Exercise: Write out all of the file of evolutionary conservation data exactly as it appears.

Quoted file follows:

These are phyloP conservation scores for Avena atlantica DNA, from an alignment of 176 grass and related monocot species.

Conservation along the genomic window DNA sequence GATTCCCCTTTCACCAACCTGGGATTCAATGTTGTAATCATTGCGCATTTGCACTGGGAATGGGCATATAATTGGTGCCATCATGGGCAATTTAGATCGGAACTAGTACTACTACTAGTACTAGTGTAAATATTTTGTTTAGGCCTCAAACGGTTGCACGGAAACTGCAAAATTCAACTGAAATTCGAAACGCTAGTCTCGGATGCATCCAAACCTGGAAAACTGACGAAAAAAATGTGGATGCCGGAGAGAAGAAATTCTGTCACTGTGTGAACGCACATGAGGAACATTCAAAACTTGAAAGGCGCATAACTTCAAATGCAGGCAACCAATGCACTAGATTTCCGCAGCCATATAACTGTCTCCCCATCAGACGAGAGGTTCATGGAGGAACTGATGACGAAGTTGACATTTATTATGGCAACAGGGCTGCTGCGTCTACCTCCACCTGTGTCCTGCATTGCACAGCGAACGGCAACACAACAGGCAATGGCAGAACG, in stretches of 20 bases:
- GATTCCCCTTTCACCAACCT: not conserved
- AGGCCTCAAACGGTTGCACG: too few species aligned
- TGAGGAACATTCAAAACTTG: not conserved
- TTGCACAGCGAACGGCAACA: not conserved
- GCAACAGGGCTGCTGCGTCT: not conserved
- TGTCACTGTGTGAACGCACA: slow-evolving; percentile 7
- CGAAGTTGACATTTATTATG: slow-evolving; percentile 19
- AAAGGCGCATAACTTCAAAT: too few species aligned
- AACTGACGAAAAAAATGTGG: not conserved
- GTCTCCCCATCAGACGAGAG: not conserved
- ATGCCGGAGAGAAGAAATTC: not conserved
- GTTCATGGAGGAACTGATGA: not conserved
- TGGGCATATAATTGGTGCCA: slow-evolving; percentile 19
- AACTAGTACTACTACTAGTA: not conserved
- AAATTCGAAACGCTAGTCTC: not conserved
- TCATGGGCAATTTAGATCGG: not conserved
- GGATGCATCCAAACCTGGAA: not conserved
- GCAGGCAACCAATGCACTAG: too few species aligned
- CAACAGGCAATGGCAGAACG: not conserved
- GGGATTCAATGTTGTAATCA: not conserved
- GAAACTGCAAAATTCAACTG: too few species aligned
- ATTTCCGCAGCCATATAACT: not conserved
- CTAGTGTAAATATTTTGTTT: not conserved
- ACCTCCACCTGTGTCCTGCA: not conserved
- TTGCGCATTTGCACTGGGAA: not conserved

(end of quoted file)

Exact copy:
These are phyloP conservation scores for Avena atlantica DNA, from an alignment of 176 grass and related monocot species.

Conservation along the genomic window DNA sequence GATTCCCCTTTCACCAACCTGGGATTCAATGTTGTAATCATTGCGCATTTGCACTGGGAATGGGCATATAATTGGTGCCATCATGGGCAATTTAGATCGGAACTAGTACTACTACTAGTACTAGTGTAAATATTTTGTTTAGGCCTCAAACGGTTGCACGGAAACTGCAAAATTCAACTGAAATTCGAAACGCTAGTCTCGGATGCATCCAAACCTGGAAAACTGACGAAAAAAATGTGGATGCCGGAGAGAAGAAATTCTGTCACTGTGTGAACGCACATGAGGAACATTCAAAACTTGAAAGGCGCATAACTTCAAATGCAGGCAACCAATGCACTAGATTTCCGCAGCCATATAACTGTCTCCCCATCAGACGAGAGGTTCATGGAGGAACTGATGACGAAGTTGACATTTATTATGGCAACAGGGCTGCTGCGTCTACCTCCACCTGTGTCCTGCATTGCACAGCGAACGGCAACACAACAGGCAATGGCAGAACG, in stretches of 20 bases:
- GATTCCCCTTTCACCAACCT: not conserved
- AGGCCTCAAACGGTTGCACG: too few species aligned
- TGAGGAACATTCAAAACTTG: not conserved
- TTGCACAGCGAACGGCAACA: not conserved
- GCAACAGGGCTGCTGCGTCT: not conserved
- TGTCACTGTGTGAACGCACA: slow-evolving; percentile 7
- CGAAGTTGACATTTATTATG: slow-evolving; percentile 19
- AAAGGCGCATAACTTCAAAT: too few species aligned
- AACTGACGAAAAAAATGTGG: not conserved
- GTCTCCCCATCAGACGAGAG: not conserved
- ATGCCGGAGAGAAGAAATTC: not conserved
- GTTCATGGAGGAACTGATGA: not conserved
- TGGGCATATAATTGGTGCCA: slow-evolving; percentile 19
- AACTAGTACTACTACTAGTA: not conserved
- AAATTCGAAACGCTAGTCTC: not conserved
- TCATGGGCAATTTAGATCGG: not conserved
- GGATGCATCCAAACCTGGAA: not conserved
- GCAGGCAACCAATGCACTAG: too few species aligned
- CAACAGGCAATGGCAGAACG: not conserved
- GGGATTCAATGTTGTAATCA: not conserved
- GAAACTGCAAAATTCAACTG: too few species aligned
- ATTTCCGCAGCCATATAACT: not conserved
- CTAGTGTAAATATTTTGTTT: not conserved
- ACCTCCACCTGTGTCCTGCA: not conserved
- TTGCGCATTTGCACTGGGAA: not conserved